On Tuesday, September 18, 2018, the Undergraduate Commencement Ceremony was held in the West School Building Hall at Mita Campus. There were 285 graduates in total, with 73 from the Faculty of Policy Management and 78 from the Faculty of Environment and Information Studies including 14 GIGA Students.
President Akira Haseyama gave a speech based on Yukichi Fukuzawa’s ideas on independence and self-respect. Fukuzawa strove to empower the individual to strengthen the nation during a time when people acted without thought under the feudal rule of the Edo period. He focused on cultivating individuals who value independence and self-respect, who pursue academic learning and economic independence, and have the ability to think independently about the direction they and society should take. President Haseyama stated that following trends may allow for temporary comfort but that you will not be prepared when major change takes place. Furthermore, he explained how the spirit of independence and self-respect is indispensable in these chaotic times.
A GIGA student receives his diploma representing the Faculty of Environment and Information Studies
A GIGA student who graduated in three years in the Four-year Bachelor’s-Master’s Integrated Education Program
A graduating GIGA student wearing a color coordinated headdress and hakama (traditional graduation wear for women in Japan)
A graduating GIGA student who worked hard in his studies while also involved in dance circle (club) and job hunting
GIGA students and the father of the Internet, Prof. Jun Murai
Students’ graduation projects are described below along with advice and comments for those thinking about applying to the GIGA Program.
–If you are still discovering your passion, the GIGA Program will be perfect for you. From social science to bio-engineering, and you can take all kinds of courses regardless of your faculty. I recommend that you try to find your passion by your second year so that you can join the right research group.
–The GIGA program offers a wide range of subjects and was the perfect institutional bridge for me, allowing me to anchor the basics I learned in high school to new experiential knowledge attained here at the prestigious Keio University. I recommend that you explore you’ve never heard of without restricting yourself to any specific faculty- this definitely helped me find who I am.
–SFC allows you to join many different research seminars in a variety of fields. I experimented with design, economics/finance and search engines before discovering my passion for cyber security, which has landed me my current job at LINE Corp. Break the mold and forge your own path!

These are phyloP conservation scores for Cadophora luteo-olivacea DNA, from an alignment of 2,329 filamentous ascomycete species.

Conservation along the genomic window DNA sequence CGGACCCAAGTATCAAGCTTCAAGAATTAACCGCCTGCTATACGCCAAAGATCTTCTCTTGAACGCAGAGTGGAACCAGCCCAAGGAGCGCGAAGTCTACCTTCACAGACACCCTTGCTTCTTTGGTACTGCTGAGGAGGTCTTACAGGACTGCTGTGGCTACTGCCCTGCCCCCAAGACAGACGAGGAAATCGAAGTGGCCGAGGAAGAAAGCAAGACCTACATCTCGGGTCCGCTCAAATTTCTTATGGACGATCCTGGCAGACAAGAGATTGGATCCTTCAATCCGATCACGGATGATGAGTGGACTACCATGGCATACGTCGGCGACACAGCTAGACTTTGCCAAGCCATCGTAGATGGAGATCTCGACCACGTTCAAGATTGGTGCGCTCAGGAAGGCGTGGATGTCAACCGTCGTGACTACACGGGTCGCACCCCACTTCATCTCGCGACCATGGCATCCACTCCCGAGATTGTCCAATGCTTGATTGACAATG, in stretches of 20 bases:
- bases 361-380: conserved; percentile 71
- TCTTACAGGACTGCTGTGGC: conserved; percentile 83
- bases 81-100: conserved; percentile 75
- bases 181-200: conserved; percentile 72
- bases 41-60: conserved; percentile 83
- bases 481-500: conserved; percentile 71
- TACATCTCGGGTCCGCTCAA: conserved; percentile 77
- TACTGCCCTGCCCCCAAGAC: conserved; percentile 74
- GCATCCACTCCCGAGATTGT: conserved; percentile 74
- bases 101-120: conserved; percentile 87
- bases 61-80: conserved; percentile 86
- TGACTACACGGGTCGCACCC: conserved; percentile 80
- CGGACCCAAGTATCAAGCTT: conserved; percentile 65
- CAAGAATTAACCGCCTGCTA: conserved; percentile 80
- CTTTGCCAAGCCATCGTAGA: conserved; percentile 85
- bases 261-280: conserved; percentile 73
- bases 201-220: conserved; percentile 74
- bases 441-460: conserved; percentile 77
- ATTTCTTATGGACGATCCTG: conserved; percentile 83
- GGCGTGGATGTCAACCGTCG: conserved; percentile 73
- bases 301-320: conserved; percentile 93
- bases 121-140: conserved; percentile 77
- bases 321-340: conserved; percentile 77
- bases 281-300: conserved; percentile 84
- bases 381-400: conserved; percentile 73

–Have the best time you can in GIGA. They have lot to offer so take as many classes and opportunities as possible! My graduation thesis was based on returnees in Japan. Professor Aroz’s continues aid and direction was key in guiding my thesis to completion.
–Moving to Japan involves many big changes to your lifestyle, habits, and way of thinking. In order to enjoy studying in Japan as an international student, it is important to keep an open mind and be ready for anything that might come your way. Of course, it is always a plus to equip yourself with Japanese language ability before coming to Japan, which will make many things easier for you. In terms of studies, you need to be proactive and think about what you can do to make a difference in the world. This will help you have clear goals for your seminar projects.
– It was hard to get used to SFC’s core philosophy “identify and solve problems for ourselves,” but once I joined a “Kenkyukai,” a research and study group, I was able to overcome my difficulties by gaining more knowledge and having discussions with the members of my group. I really appreciate that I was able to join a “Kenkyukai” early on.
– I was inspired by the many interesting students and professors here at SFC. Spending four years here is extremely valuable, but SFC has a three and a half year Early Graduation System as well!